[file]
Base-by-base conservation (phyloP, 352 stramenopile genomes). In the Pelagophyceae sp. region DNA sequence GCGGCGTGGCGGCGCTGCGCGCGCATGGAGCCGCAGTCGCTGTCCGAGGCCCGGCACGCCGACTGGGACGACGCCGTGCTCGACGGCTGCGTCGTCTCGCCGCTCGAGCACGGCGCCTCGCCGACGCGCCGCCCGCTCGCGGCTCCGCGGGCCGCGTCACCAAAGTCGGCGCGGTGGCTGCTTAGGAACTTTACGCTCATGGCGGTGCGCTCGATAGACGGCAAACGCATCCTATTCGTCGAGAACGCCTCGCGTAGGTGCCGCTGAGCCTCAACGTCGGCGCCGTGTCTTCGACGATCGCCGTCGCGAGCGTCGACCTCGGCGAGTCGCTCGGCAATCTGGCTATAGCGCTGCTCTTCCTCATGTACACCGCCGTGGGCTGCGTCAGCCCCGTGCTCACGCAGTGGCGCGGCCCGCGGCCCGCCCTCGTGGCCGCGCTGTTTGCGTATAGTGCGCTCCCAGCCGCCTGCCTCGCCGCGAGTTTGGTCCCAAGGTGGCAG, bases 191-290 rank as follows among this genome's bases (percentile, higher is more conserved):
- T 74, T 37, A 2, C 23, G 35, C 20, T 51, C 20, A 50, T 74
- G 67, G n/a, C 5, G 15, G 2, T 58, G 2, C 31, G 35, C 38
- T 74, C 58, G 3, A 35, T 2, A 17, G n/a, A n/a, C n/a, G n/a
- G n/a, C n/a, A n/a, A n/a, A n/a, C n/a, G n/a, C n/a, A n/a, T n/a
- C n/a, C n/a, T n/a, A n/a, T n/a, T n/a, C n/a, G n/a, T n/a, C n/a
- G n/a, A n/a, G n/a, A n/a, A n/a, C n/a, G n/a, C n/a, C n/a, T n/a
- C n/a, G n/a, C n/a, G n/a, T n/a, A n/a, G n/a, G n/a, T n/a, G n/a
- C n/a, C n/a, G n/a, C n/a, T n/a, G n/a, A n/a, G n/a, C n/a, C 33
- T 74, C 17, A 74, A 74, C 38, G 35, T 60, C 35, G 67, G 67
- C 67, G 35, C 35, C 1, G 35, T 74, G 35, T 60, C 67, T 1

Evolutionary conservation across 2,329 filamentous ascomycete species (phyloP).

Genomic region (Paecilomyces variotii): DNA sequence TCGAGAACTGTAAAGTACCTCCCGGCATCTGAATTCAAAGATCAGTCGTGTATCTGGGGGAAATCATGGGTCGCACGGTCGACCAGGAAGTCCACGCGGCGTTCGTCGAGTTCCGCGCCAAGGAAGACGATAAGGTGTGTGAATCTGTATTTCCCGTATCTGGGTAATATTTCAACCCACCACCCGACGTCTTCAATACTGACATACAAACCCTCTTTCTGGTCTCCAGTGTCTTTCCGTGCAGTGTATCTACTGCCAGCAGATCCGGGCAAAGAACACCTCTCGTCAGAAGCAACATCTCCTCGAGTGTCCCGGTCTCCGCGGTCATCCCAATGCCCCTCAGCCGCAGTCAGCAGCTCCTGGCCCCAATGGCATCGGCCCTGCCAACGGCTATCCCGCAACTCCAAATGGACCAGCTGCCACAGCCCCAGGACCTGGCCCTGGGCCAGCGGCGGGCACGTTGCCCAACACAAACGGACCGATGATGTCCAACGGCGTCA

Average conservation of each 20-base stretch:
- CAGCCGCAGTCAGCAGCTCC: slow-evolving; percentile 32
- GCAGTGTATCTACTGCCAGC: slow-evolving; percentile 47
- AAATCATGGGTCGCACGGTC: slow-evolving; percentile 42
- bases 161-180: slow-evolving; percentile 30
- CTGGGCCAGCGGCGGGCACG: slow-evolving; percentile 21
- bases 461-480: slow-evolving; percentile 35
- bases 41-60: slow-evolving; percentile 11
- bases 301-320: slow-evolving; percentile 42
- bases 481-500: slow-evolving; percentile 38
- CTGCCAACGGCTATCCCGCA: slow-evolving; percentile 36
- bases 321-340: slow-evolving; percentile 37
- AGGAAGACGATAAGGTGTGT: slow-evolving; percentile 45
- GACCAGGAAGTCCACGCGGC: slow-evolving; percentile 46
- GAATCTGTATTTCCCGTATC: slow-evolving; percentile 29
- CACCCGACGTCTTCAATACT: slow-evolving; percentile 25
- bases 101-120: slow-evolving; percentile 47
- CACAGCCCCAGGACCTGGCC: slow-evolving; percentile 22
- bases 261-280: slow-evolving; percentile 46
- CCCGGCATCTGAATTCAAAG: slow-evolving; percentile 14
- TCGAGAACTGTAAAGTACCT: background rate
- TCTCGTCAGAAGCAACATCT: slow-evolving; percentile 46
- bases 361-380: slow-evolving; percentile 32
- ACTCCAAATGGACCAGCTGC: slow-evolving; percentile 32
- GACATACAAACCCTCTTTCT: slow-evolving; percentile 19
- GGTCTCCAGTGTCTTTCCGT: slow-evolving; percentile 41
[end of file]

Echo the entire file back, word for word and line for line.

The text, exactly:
Base-by-base conservation (phyloP, 352 stramenopile genomes). In the Pelagophyceae sp. region DNA sequence GCGGCGTGGCGGCGCTGCGCGCGCATGGAGCCGCAGTCGCTGTCCGAGGCCCGGCACGCCGACTGGGACGACGCCGTGCTCGACGGCTGCGTCGTCTCGCCGCTCGAGCACGGCGCCTCGCCGACGCGCCGCCCGCTCGCGGCTCCGCGGGCCGCGTCACCAAAGTCGGCGCGGTGGCTGCTTAGGAACTTTACGCTCATGGCGGTGCGCTCGATAGACGGCAAACGCATCCTATTCGTCGAGAACGCCTCGCGTAGGTGCCGCTGAGCCTCAACGTCGGCGCCGTGTCTTCGACGATCGCCGTCGCGAGCGTCGACCTCGGCGAGTCGCTCGGCAATCTGGCTATAGCGCTGCTCTTCCTCATGTACACCGCCGTGGGCTGCGTCAGCCCCGTGCTCACGCAGTGGCGCGGCCCGCGGCCCGCCCTCGTGGCCGCGCTGTTTGCGTATAGTGCGCTCCCAGCCGCCTGCCTCGCCGCGAGTTTGGTCCCAAGGTGGCAG, bases 191-290 rank as follows among this genome's bases (percentile, higher is more conserved):
- T 74, T 37, A 2, C 23, G 35, C 20, T 51, C 20, A 50, T 74
- G 67, G n/a, C 5, G 15, G 2, T 58, G 2, C 31, G 35, C 38
- T 74, C 58, G 3, A 35, T 2, A 17, G n/a, A n/a, C n/a, G n/a
- G n/a, C n/a, A n/a, A n/a, A n/a, C n/a, G n/a, C n/a, A n/a, T n/a
- C n/a, C n/a, T n/a, A n/a, T n/a, T n/a, C n/a, G n/a, T n/a, C n/a
- G n/a, A n/a, G n/a, A n/a, A n/a, C n/a, G n/a, C n/a, C n/a, T n/a
- C n/a, G n/a, C n/a, G n/a, T n/a, A n/a, G n/a, G n/a, T n/a, G n/a
- C n/a, C n/a, G n/a, C n/a, T n/a, G n/a, A n/a, G n/a, C n/a, C 33
- T 74, C 17, A 74, A 74, C 38, G 35, T 60, C 35, G 67, G 67
- C 67, G 35, C 35, C 1, G 35, T 74, G 35, T 60, C 67, T 1

Evolutionary conservation across 2,329 filamentous ascomycete species (phyloP).

Genomic region (Paecilomyces variotii): DNA sequence TCGAGAACTGTAAAGTACCTCCCGGCATCTGAATTCAAAGATCAGTCGTGTATCTGGGGGAAATCATGGGTCGCACGGTCGACCAGGAAGTCCACGCGGCGTTCGTCGAGTTCCGCGCCAAGGAAGACGATAAGGTGTGTGAATCTGTATTTCCCGTATCTGGGTAATATTTCAACCCACCACCCGACGTCTTCAATACTGACATACAAACCCTCTTTCTGGTCTCCAGTGTCTTTCCGTGCAGTGTATCTACTGCCAGCAGATCCGGGCAAAGAACACCTCTCGTCAGAAGCAACATCTCCTCGAGTGTCCCGGTCTCCGCGGTCATCCCAATGCCCCTCAGCCGCAGTCAGCAGCTCCTGGCCCCAATGGCATCGGCCCTGCCAACGGCTATCCCGCAACTCCAAATGGACCAGCTGCCACAGCCCCAGGACCTGGCCCTGGGCCAGCGGCGGGCACGTTGCCCAACACAAACGGACCGATGATGTCCAACGGCGTCA

Average conservation of each 20-base stretch:
- CAGCCGCAGTCAGCAGCTCC: slow-evolving; percentile 32
- GCAGTGTATCTACTGCCAGC: slow-evolving; percentile 47
- AAATCATGGGTCGCACGGTC: slow-evolving; percentile 42
- bases 161-180: slow-evolving; percentile 30
- CTGGGCCAGCGGCGGGCACG: slow-evolving; percentile 21
- bases 461-480: slow-evolving; percentile 35
- bases 41-60: slow-evolving; percentile 11
- bases 301-320: slow-evolving; percentile 42
- bases 481-500: slow-evolving; percentile 38
- CTGCCAACGGCTATCCCGCA: slow-evolving; percentile 36
- bases 321-340: slow-evolving; percentile 37
- AGGAAGACGATAAGGTGTGT: slow-evolving; percentile 45
- GACCAGGAAGTCCACGCGGC: slow-evolving; percentile 46
- GAATCTGTATTTCCCGTATC: slow-evolving; percentile 29
- CACCCGACGTCTTCAATACT: slow-evolving; percentile 25
- bases 101-120: slow-evolving; percentile 47
- CACAGCCCCAGGACCTGGCC: slow-evolving; percentile 22
- bases 261-280: slow-evolving; percentile 46
- CCCGGCATCTGAATTCAAAG: slow-evolving; percentile 14
- TCGAGAACTGTAAAGTACCT: background rate
- TCTCGTCAGAAGCAACATCT: slow-evolving; percentile 46
- bases 361-380: slow-evolving; percentile 32
- ACTCCAAATGGACCAGCTGC: slow-evolving; percentile 32
- GACATACAAACCCTCTTTCT: slow-evolving; percentile 19
- GGTCTCCAGTGTCTTTCCGT: slow-evolving; percentile 41